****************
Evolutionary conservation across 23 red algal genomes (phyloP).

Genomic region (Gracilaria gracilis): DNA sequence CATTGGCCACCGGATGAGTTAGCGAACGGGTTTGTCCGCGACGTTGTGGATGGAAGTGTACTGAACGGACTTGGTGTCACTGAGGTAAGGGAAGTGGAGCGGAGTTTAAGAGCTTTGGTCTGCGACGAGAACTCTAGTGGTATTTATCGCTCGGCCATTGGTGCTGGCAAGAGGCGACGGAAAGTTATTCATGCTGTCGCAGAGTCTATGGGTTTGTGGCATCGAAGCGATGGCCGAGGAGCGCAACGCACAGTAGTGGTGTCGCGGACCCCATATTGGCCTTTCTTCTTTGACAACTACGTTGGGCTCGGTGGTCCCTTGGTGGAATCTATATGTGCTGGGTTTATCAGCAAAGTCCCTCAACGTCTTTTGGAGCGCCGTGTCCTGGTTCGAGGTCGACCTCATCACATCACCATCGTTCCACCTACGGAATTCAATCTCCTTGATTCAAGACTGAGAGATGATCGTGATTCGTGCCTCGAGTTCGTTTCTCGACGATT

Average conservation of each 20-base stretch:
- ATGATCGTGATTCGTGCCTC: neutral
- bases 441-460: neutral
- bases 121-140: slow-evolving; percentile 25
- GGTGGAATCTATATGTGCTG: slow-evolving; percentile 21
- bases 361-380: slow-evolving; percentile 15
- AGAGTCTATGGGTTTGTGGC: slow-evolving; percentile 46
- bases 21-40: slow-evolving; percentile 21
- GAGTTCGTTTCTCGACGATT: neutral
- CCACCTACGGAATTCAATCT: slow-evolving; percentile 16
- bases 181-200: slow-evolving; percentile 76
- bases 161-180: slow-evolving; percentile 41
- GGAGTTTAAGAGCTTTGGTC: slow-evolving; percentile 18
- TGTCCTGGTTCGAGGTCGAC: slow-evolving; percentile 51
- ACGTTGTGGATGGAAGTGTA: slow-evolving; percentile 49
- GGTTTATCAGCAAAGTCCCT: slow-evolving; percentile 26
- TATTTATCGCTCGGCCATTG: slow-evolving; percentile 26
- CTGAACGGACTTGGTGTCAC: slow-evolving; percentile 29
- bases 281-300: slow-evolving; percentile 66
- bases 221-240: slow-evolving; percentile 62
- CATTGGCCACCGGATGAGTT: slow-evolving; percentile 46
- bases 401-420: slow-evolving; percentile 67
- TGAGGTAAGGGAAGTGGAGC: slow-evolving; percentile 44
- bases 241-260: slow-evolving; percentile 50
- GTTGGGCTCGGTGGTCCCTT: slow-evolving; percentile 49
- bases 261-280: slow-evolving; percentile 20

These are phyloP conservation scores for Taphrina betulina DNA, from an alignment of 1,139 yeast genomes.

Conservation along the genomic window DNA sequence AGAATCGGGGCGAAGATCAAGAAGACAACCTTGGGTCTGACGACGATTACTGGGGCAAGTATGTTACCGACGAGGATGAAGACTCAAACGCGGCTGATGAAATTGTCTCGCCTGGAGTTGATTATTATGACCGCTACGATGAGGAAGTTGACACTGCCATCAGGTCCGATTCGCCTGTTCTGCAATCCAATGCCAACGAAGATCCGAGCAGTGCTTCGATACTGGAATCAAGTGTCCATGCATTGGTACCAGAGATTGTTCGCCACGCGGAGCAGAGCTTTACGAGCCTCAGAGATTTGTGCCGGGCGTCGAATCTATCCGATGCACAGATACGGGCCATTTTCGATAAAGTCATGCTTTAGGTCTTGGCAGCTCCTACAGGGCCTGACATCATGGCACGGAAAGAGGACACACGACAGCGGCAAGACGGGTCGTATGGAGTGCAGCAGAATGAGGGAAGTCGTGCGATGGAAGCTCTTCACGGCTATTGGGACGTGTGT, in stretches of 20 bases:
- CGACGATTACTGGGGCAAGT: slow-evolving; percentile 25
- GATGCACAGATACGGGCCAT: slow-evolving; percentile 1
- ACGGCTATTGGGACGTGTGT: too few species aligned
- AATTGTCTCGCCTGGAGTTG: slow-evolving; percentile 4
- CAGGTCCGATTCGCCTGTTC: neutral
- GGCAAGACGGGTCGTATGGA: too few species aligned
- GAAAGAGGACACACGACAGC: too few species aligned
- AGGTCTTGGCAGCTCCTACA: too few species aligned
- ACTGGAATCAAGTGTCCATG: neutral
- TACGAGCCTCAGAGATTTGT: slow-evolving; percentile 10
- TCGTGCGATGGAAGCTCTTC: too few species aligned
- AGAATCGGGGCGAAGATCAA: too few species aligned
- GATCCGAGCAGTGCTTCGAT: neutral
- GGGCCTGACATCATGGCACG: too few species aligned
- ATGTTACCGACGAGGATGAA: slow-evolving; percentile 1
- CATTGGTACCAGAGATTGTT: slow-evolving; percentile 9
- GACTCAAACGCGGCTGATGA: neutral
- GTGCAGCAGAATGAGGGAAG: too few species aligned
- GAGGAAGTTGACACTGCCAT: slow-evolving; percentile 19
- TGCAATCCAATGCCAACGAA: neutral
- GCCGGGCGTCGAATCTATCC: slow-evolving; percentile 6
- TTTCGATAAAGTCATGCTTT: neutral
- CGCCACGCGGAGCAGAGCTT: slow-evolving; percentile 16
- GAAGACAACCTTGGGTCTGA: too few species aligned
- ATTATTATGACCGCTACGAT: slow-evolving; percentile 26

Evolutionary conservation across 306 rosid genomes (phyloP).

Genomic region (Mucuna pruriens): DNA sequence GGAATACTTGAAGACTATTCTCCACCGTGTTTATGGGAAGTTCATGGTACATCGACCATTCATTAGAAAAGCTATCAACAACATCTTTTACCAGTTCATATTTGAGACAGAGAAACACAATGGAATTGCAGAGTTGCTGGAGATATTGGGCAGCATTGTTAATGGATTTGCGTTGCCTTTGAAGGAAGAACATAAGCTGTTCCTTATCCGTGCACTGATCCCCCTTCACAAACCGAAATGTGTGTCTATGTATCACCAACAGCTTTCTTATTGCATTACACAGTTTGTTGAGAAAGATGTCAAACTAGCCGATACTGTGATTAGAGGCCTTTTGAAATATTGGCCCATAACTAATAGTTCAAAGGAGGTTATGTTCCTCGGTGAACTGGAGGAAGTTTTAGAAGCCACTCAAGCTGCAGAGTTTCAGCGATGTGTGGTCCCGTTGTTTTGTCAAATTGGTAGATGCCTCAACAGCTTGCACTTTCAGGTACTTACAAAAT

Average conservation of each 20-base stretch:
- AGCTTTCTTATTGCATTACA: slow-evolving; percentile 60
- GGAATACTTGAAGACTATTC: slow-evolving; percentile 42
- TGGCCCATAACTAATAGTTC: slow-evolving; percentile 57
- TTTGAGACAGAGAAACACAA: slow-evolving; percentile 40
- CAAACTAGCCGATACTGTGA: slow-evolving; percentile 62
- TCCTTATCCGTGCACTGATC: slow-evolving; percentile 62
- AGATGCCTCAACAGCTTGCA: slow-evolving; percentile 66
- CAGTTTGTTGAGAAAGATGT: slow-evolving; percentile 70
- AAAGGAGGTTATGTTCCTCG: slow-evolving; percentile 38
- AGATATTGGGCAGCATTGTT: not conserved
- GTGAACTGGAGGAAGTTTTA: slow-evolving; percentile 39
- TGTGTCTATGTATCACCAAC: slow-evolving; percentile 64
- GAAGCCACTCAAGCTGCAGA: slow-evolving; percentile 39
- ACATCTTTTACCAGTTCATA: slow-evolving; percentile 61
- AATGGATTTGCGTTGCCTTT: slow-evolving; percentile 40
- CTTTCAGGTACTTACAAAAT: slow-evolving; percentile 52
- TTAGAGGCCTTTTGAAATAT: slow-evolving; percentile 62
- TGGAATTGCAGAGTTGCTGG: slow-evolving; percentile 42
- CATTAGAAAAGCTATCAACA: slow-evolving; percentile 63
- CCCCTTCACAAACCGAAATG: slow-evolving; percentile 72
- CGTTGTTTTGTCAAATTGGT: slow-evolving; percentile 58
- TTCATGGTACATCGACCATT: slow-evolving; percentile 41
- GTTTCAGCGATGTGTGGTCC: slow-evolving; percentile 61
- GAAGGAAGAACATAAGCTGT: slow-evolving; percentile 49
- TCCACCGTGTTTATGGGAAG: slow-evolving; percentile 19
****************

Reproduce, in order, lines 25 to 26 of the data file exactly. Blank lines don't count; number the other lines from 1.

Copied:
- TGAGGTAAGGGAAGTGGAGC: slow-evolving; percentile 44
- bases 241-260: slow-evolving; percentile 50